Information Law Case Round-up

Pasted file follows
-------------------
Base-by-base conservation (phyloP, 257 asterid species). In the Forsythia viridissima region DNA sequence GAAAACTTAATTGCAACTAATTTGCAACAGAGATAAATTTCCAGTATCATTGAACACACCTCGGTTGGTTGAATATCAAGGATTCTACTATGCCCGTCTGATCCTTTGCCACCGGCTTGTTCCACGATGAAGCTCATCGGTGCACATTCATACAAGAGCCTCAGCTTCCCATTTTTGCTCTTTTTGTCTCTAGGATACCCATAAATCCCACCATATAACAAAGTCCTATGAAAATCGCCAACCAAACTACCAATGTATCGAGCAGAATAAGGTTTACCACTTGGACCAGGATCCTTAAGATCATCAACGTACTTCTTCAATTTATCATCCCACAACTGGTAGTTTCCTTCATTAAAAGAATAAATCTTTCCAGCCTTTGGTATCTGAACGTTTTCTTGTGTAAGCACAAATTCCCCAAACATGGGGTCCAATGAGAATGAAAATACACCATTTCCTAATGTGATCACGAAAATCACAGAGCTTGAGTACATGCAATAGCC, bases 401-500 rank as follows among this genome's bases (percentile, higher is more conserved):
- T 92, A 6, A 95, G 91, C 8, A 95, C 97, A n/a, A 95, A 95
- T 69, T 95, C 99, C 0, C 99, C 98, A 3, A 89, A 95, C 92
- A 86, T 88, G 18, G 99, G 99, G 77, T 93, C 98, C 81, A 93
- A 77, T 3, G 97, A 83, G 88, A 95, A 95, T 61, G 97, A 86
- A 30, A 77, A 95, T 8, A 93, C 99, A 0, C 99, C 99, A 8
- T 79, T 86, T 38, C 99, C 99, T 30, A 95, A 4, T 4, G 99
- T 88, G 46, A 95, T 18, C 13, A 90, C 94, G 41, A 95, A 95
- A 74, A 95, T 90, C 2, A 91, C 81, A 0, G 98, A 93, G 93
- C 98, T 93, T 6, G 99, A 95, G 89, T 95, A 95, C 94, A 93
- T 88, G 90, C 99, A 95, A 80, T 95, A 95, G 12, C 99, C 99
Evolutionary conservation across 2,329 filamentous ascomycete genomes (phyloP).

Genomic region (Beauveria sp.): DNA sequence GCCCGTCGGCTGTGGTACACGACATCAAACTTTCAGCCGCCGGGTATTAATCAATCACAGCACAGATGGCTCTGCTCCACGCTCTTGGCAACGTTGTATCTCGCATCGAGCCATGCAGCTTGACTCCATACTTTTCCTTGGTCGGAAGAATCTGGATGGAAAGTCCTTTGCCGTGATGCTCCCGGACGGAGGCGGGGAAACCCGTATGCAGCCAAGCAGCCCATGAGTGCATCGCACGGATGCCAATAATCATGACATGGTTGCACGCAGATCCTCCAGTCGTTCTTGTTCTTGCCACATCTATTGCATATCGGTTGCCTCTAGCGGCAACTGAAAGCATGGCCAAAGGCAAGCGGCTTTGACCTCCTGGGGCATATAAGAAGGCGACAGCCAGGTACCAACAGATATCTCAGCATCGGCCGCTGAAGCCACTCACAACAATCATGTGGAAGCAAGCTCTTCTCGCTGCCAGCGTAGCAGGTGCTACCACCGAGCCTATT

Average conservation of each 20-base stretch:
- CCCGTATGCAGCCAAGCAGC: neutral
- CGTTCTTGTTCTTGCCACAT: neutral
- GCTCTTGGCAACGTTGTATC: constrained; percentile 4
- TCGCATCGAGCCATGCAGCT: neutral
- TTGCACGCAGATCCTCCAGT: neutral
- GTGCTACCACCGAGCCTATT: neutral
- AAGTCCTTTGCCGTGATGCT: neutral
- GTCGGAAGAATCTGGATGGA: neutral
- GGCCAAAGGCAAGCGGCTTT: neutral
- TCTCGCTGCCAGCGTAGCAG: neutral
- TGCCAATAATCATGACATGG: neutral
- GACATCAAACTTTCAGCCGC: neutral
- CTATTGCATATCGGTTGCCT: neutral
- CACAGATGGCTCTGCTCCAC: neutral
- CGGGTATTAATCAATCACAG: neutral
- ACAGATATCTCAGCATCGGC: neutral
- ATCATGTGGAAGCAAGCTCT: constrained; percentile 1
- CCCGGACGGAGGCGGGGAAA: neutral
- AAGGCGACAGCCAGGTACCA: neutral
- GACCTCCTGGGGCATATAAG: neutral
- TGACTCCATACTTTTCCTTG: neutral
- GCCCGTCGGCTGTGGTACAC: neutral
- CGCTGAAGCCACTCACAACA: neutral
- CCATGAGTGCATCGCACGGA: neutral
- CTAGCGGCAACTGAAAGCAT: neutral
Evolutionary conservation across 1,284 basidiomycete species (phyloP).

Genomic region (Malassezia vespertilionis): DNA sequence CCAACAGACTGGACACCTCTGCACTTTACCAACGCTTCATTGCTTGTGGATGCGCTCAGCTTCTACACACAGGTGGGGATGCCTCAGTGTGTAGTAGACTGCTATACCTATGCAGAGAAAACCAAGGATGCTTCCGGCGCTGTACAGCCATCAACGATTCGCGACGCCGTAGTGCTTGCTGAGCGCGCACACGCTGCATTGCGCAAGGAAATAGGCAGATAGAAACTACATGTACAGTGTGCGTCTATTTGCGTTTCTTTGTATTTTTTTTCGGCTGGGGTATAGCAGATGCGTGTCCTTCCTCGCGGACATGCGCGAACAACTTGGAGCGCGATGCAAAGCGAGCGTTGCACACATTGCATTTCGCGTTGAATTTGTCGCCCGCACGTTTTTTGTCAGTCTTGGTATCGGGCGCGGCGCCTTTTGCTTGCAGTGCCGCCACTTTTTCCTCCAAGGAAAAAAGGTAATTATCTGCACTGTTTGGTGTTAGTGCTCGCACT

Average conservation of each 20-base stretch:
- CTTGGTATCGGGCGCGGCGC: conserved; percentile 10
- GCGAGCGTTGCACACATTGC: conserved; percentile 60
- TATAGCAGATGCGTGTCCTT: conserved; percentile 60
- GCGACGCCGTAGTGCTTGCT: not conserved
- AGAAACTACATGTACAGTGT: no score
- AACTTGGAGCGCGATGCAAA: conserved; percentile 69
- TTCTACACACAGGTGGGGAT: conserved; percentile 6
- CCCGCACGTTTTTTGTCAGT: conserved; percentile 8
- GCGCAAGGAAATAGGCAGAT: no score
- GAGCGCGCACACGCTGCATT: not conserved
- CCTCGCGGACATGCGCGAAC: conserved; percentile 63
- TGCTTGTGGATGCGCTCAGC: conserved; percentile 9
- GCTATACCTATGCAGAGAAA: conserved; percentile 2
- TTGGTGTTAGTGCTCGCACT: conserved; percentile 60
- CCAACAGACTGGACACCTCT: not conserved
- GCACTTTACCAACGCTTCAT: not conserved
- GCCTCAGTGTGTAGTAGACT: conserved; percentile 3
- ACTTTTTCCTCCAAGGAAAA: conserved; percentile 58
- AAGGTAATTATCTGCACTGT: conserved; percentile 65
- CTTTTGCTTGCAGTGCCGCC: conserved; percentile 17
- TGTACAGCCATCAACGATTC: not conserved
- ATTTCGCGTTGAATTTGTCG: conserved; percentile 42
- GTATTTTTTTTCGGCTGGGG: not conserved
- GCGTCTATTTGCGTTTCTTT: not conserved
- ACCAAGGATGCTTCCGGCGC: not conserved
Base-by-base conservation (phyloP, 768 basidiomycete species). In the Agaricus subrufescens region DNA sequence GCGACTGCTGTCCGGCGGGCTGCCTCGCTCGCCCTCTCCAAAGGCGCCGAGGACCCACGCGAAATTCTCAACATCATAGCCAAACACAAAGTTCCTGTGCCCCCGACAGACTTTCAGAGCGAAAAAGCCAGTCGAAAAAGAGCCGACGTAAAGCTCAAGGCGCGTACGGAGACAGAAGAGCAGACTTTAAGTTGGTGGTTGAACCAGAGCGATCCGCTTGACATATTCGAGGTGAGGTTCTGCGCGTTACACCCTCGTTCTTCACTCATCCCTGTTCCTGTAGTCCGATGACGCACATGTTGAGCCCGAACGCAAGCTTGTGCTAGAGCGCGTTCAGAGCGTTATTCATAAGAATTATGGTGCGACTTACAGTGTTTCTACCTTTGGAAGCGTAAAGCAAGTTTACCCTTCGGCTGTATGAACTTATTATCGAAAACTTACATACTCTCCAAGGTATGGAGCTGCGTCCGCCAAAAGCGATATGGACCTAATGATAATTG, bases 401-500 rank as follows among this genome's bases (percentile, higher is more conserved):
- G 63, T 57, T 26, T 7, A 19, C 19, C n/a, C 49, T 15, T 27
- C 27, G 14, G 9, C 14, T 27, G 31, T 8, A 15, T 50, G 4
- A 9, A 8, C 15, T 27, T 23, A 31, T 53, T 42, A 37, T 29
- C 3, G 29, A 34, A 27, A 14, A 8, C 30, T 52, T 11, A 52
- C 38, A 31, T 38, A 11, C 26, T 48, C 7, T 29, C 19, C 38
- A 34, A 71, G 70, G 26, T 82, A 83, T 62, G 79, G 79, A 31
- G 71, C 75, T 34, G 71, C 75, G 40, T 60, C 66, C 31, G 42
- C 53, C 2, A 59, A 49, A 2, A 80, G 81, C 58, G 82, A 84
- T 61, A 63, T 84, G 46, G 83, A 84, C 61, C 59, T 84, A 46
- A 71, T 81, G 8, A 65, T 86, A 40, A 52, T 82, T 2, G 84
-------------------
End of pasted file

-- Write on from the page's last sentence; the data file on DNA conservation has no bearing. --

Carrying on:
Over the past couple weeks some interesting information law cases and decisions have cropped up:Eros, LLC v. Linden Research, Inc., Linden operates "Second Life" the popular online virtual world.  Eros LLC is a company that makes virtual sex toys for use by individuals (e.g. avatars) within Second Life.  Eros competitors allegedly were allowed to create and sell sex toys in Second Life that were similar to those produced by Eros.  Eros alleges that by allowing the sale of products allegedly ripping off Eros' designs, Linden committed copyright and trademark violations.  This is going to be a very interesting case and a true test of the relavancy and appropriateness of our current copyright and trademark regime in a virtual world setting. Dupont v. Hong Meng. With the relative value and importance of data assets and trade secrets at an all time high for organizations, the theft of trade secrets by employees appears to be a more common activity.  In this case DuPont filed a pre-emptive lawsuit to prevent its former employee (Hong Meng) from taking research into a paper-thin computer display technology called an "organic light emitting diode" or OLED to China.  Meng allegedly downloaded confidential Dupont information from his laptop onto an external hard drive.  Damages are alleged but an amount is not specified.  This matter follows a 2007 incident where a fomer Dupont employee stole proprietary information allegedly valuing $400 million. LVRC Holdings v. Brekka. In this case, an employee (Brekka) who emailed himself various sensitive/proprietary while employed by plaintiff (LVRC).  In addition, after the Brekka left LVRC it appears that somebody accessed LVRC's systems using an adminstrative log-on and password he had been given while employed. LVCR alleged that the employee's activities amounted to accessing LVCR's computers "without authorization" in violation of the Computer Fraud and Abuse Act. The U.S. Court of Appeals for the Ninth District, however, disagreed, and upheld a motion granting summary judgment in favor of Brekka.  In short, the Appellate Court agreed with the District Court's reasoning that because Brekka was employed by LVRC and provided with access rights to the relevant information at the time he sent the emails to himself, his actions  were not "without authorization" under the CFAA.  In addition, with respect to evidence of somebody logging into LVRC's systems after the employee left the company, the Appellate Court was not persuaded by the plaintiff's argument that Brekka was that individual.  While the username and password had been specifically sent to the Brekka, other indivduals at LVRC had also seen or enjoyed access to the log-in credentials.  As such, it was possible that an individual beside the defendant could have logged in.  In essence the court held that LVRC did not present enough evidence to establish a genuine issue of material fact as to whether Brekka was responsible for the suspect log-in.

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